Of all the post-apocalyptic films made in the 1980s, only “Cherry 2000” dared to explore the effects that the collapse of civilization would have on the supply of sex robots. The prognosis is grim, my friends. According to the movie, the sex robots that you take for granted today will become rare after World War III. Replacement parts will be especially hard to find. So you’d better keep your sex robot in tip-top shape! Lube her chassis regularly, as specified in the owner’s manual! That’s the message of “Cherry 2000.”
One evening in the far-distant future year of 2017, an ordinary man named Sam Treadwell (David Andrews) comes home from a hard day’s work seeking nothing more than a quiet night with his robot sex wife. She is the Cherry 2000 model (played by Pamela Gidley), and Sam loves her deeply. Cherry loves him, too, by which I mean she was programmed to act like she loves whoever bought her, and Sam bought her, which I guess is the same thing. Sam and Cherry start making out on the kitchen floor after dinner, as newlyweds (newly-boughts?) often do, and they’re so passionate they don’t notice that the sink has overflowed. Within seconds, Cherry has been short-circuited by the water and soap suds.
“You can’t get these things wet?!” is what you are thinking. Believe me, buddy, I was as surprised as you. She eats and drinks like a human being, but a little dishwashing soap shuts her down. If I were Sam, I would definitely have some choice words to post on the Cherry 2000 manufacturer’s Facebook page, if the apocalypse hadn’t destroyed the Internet. (SEX ROBOT DIES IF IT GETS WET!! ZERO STARS!! DO NOT BUY!!)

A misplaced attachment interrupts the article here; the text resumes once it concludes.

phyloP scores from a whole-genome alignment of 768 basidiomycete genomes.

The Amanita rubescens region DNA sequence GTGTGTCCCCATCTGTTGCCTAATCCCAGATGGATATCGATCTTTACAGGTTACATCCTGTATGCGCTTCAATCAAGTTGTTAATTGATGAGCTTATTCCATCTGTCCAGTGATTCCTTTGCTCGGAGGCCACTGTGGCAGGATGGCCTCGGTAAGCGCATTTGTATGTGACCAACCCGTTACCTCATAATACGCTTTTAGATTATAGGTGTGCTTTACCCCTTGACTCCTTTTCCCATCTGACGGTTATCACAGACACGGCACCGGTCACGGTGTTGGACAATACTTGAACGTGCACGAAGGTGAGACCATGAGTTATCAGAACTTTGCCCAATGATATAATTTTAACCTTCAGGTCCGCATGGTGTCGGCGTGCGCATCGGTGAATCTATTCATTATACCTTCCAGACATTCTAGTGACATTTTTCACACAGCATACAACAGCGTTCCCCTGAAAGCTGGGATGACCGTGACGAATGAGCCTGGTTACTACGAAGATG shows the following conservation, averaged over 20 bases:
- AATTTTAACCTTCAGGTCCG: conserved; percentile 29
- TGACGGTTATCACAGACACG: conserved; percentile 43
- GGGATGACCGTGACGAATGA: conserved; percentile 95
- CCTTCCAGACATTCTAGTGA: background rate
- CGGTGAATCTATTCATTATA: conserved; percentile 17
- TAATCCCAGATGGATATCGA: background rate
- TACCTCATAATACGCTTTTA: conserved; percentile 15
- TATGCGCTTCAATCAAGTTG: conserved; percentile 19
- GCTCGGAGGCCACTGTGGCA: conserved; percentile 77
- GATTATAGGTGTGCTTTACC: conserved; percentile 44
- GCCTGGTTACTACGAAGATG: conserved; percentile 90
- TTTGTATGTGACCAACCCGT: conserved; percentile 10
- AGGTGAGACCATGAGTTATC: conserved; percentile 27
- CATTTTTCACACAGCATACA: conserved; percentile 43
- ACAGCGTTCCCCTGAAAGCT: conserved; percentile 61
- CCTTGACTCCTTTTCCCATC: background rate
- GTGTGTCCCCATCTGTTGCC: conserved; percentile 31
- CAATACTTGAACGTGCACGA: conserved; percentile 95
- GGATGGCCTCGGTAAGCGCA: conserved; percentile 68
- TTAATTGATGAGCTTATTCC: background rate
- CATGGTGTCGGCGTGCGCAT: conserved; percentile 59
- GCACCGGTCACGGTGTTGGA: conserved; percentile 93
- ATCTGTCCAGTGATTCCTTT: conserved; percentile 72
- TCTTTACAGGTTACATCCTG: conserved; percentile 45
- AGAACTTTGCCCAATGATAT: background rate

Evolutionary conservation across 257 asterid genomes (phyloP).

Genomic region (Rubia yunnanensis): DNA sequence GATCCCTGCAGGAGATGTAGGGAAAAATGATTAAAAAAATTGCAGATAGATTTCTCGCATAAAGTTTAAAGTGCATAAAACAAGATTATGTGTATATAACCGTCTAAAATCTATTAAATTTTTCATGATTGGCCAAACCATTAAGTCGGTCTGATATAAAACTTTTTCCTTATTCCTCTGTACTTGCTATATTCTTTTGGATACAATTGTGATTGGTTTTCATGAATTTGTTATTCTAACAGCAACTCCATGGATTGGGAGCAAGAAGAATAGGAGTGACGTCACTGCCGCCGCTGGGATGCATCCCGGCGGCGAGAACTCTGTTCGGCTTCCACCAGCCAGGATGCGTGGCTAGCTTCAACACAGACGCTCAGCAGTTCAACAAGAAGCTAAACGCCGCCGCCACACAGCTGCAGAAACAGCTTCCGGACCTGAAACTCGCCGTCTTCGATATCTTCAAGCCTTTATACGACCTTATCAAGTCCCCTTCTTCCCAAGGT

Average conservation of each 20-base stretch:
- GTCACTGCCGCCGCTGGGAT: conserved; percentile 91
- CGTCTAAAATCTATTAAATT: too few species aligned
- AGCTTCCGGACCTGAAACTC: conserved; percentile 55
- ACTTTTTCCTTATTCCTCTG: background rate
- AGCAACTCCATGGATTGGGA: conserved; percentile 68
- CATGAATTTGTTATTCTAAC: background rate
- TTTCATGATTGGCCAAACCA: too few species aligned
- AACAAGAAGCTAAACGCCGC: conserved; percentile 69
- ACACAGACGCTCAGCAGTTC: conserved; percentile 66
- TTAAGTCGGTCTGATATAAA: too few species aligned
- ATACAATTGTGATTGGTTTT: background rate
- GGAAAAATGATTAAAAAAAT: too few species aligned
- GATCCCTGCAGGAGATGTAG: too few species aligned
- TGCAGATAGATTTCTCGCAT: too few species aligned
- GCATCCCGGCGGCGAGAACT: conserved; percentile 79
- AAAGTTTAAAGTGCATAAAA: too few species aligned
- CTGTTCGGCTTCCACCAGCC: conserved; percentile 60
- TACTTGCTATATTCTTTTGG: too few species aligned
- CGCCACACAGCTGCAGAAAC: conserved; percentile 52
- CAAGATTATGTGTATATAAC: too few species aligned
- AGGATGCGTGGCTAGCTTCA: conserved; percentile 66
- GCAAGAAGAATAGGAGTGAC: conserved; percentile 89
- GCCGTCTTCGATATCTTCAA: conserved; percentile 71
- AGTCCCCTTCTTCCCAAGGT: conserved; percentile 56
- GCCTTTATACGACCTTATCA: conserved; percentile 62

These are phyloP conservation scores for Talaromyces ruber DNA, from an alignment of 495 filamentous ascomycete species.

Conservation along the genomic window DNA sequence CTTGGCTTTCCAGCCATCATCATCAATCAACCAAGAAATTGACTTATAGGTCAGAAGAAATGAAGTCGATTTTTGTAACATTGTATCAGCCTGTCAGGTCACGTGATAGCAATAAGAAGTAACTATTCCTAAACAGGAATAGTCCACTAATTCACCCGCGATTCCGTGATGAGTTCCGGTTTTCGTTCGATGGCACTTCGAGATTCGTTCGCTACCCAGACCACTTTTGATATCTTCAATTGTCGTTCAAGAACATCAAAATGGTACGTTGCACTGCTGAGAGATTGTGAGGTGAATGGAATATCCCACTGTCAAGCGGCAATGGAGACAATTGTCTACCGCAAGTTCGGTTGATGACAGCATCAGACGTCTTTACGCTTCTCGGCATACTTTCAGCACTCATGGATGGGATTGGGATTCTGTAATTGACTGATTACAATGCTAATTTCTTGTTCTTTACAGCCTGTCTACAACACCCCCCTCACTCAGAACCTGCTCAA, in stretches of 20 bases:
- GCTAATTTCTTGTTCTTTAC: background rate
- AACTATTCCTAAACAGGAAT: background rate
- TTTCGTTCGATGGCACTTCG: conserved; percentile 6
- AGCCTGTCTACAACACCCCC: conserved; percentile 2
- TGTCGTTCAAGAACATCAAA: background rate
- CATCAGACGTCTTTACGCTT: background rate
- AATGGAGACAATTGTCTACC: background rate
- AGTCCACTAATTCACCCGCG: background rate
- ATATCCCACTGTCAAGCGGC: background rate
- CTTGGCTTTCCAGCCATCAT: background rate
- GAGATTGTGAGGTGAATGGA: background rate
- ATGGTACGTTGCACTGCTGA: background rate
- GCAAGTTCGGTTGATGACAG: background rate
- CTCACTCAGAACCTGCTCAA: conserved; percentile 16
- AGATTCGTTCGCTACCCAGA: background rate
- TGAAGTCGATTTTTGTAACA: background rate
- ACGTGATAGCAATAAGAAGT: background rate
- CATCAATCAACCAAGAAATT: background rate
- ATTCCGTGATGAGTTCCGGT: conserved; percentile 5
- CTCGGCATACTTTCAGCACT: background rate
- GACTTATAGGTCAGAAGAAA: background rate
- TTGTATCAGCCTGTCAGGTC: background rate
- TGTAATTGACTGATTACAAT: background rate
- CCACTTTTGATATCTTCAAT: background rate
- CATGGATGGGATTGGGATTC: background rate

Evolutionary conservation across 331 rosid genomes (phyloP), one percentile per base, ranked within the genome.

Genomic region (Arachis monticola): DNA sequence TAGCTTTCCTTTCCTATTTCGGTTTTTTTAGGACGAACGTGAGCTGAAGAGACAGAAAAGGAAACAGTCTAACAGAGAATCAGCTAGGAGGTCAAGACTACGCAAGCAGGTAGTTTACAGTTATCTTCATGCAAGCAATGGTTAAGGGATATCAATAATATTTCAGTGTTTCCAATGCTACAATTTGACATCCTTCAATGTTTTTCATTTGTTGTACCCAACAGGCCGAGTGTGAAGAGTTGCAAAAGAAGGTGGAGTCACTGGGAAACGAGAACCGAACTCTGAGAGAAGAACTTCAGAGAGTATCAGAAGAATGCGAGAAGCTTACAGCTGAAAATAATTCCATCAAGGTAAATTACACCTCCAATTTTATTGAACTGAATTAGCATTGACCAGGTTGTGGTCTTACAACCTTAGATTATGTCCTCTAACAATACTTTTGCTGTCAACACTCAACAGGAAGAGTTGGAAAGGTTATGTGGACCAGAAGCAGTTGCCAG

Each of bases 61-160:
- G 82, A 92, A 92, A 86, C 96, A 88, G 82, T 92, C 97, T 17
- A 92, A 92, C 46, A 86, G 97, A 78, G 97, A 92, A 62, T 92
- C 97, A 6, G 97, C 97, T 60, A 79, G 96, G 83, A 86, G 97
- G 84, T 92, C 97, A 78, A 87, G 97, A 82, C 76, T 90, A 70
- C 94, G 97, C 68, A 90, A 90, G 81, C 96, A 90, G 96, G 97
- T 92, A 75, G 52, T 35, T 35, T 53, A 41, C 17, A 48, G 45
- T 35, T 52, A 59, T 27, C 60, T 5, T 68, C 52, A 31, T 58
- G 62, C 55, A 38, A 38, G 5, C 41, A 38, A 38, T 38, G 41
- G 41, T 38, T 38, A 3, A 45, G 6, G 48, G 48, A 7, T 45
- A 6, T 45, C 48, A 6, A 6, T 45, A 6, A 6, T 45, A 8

Oh, right. The apocalypse. They had one of those vague ’80s-movie apocalypses, the kind where the futuristic cities remain more or less intact but everything else is a desert wasteland filled with either unruly teens or grizzled prospectors. Also, the economy is now somehow based on recycling old appliances, I think, according to the brief scene of Sam at his place of employment, where there’s a long line of people trudging forward with carts full of junked microwaves and toasters and such. Look, I don’t know what’s going on. I didn’t write the movie. Nobody wrote the movie.
Anyway, Sam removes Cherry’s memory “chip” (actually a miniature compact disc), figuring he can install it in another Cherry and it’ll be like nothing happened. All the Cherry 2000s look the same, of course, which has got to be weird if there are other guys in your social circle who bought the same robot sex wife as you. Alas, Sam learns that the Cherry 2000 was a limited edition — because it breaks down at the first hint of dampness, I would guess — and that finding another one will be difficult. But he will not be deterred! Cherry is the love of his life. Ain’t no mountain high enough, ain’t no world post-apocalyptic enough, etc.
The movie now sets up a classic “hero’s quest,” wherein our fearless protagonist will face all manner of peril in order to replace his robo-whore with another one that looks just like her. It is exactly like “Lord of the Rings.” Sam’s journey has the requisite multiple layers of wild goose chases: first you have to go to this weird place and find a guy, and he’ll tell you how to get to this other weird place, and at the second place there’s a map to the third place, and that’s where the thing you’re actually looking for is. Nobody can ever give all the instructions all at once.